Americans talk the talk when it comes to religion, especially in comparison to the other developed countries. But do they walk the walk? Several polls yield a mixed verdict.
A survey by The Barna Group found 23 percent of adults saying they attended neither a conventional church nor an “organic faith community” (such as a house church) in the past year. Another 15 percent had participated in a conventional church or organic faith community within the past year, but not within the past month. These “unchurched” or “under-churched” respondents were outnumbered, though, by the 56 percent who’d attended a conventional church (but not an unconventional one) in the past month. Three percent had gone to a regular church and a house church, and another 3 percent had participated in a house church but not a conventional church.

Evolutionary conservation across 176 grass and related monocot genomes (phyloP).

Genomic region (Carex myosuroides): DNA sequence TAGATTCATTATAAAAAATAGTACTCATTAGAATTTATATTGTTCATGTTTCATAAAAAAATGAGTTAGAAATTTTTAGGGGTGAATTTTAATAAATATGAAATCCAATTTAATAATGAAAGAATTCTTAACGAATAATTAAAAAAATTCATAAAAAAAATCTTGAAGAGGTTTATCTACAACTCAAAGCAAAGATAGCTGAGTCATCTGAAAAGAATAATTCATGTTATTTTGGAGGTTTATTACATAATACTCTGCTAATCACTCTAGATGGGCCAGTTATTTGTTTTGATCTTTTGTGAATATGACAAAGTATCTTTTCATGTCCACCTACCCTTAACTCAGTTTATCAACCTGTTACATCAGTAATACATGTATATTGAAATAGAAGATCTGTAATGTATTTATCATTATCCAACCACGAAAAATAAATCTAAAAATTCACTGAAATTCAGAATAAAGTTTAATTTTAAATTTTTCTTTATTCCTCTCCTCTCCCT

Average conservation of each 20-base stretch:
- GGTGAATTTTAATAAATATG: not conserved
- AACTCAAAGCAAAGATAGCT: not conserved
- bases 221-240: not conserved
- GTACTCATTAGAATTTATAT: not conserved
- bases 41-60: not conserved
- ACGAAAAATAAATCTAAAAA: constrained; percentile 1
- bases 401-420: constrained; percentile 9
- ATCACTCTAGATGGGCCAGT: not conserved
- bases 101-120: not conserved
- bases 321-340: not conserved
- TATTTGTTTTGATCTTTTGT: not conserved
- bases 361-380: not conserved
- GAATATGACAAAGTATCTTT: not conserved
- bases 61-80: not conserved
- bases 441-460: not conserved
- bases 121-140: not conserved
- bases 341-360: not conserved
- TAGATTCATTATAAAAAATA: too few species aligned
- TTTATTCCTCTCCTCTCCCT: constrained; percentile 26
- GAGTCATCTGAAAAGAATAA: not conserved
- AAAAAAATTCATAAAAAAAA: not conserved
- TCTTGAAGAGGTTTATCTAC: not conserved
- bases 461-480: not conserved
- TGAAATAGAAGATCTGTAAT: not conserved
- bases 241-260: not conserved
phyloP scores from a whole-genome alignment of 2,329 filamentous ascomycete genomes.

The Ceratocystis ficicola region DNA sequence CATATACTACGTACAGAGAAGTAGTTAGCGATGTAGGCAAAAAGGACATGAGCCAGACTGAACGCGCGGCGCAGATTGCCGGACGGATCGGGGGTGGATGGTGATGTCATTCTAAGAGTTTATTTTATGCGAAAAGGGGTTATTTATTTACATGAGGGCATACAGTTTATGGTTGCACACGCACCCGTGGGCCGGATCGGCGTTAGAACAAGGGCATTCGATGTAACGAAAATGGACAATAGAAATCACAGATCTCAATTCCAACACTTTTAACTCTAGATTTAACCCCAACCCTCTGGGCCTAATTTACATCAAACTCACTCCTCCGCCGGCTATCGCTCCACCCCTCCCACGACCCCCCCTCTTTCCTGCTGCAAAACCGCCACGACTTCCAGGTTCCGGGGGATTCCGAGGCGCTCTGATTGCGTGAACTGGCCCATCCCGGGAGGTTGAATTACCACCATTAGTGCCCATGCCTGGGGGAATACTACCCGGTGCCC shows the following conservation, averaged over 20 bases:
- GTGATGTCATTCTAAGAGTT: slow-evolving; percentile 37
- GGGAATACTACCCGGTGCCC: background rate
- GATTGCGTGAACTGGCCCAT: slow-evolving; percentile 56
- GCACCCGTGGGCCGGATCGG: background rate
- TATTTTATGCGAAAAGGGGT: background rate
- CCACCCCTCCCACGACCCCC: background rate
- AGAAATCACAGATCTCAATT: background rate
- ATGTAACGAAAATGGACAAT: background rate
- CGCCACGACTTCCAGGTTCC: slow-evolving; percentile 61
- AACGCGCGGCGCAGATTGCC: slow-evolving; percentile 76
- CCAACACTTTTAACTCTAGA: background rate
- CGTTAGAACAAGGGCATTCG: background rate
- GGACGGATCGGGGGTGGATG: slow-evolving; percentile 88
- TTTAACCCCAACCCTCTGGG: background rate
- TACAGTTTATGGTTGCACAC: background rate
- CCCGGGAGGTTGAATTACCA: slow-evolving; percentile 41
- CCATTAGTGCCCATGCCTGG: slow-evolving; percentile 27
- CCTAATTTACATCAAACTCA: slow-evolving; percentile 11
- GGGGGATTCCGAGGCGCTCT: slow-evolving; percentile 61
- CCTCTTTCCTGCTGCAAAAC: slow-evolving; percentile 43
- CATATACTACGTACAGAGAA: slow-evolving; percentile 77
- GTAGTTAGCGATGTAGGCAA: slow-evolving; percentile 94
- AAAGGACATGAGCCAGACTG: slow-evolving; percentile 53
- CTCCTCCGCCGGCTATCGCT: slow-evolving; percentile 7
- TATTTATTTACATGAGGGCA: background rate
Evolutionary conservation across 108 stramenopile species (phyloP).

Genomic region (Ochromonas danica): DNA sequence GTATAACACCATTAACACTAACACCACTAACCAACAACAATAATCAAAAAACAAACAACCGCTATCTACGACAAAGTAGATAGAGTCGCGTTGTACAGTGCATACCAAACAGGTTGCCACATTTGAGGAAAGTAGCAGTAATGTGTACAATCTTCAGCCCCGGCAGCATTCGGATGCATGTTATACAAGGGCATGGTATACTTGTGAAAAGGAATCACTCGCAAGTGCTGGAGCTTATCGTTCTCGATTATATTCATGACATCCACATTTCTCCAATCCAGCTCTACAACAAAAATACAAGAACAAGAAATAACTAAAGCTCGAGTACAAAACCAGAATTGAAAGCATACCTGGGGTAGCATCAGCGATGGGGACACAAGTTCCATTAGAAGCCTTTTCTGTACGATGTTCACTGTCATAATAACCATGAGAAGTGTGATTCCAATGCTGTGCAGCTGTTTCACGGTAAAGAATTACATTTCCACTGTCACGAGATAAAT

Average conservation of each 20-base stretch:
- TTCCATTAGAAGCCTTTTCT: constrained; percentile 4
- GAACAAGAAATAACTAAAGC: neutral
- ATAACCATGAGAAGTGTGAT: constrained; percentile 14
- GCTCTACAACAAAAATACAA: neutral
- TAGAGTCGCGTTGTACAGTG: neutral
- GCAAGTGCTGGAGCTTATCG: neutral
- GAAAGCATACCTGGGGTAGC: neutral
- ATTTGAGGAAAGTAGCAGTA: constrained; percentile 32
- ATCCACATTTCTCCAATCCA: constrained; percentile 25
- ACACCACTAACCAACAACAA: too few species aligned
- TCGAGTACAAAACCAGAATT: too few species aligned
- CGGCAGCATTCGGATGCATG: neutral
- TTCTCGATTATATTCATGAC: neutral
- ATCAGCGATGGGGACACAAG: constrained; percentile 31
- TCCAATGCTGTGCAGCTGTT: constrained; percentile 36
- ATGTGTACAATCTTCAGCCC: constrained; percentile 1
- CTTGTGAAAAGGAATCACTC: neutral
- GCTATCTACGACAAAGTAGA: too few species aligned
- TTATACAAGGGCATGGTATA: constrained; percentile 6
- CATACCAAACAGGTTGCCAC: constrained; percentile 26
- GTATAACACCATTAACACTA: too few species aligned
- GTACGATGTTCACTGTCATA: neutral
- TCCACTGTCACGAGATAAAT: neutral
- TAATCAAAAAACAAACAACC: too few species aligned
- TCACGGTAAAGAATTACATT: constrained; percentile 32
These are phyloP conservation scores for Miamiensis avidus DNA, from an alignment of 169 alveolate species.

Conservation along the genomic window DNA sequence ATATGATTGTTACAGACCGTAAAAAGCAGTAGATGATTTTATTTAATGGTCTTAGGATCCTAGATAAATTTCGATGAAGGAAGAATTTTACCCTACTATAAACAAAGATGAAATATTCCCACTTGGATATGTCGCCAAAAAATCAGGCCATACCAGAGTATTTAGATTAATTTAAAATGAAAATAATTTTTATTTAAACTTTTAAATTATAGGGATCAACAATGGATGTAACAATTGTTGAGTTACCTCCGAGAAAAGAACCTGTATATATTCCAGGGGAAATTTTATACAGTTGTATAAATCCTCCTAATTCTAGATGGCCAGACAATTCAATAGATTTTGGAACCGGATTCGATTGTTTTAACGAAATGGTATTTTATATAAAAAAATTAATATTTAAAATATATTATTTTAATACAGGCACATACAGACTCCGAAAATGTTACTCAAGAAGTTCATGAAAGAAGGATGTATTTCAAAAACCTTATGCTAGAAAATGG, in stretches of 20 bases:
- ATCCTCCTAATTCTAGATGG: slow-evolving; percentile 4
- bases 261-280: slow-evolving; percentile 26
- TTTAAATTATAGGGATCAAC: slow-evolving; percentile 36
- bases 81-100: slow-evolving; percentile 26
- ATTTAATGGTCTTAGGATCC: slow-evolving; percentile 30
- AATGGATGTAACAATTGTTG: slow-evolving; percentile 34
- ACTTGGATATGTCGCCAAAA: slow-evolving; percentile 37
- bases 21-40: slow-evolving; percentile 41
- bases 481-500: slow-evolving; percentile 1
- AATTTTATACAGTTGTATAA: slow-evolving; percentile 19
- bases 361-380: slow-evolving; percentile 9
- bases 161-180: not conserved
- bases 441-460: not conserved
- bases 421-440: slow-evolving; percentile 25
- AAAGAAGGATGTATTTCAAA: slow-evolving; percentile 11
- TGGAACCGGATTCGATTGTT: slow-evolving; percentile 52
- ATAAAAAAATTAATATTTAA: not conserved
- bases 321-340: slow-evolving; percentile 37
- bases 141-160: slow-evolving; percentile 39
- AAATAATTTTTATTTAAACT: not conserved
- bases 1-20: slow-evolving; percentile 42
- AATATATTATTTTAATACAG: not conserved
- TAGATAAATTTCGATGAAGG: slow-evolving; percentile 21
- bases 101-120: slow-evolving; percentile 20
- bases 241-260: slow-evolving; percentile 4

With different wording and respondent pool (registered voters), an NBC News/Wall Street Journal poll got slightly different results. Fewer than half its respondents (42 percent) said they attend religious services once a week or more. Ten percent said they do so about twice a month, 8 percent once a month, 15 percent a few times a year and 7 percent once a year. Fifteen percent said they never darken the door of a place of worship. Gallup polling, meanwhile, found 41 percent of adults saying they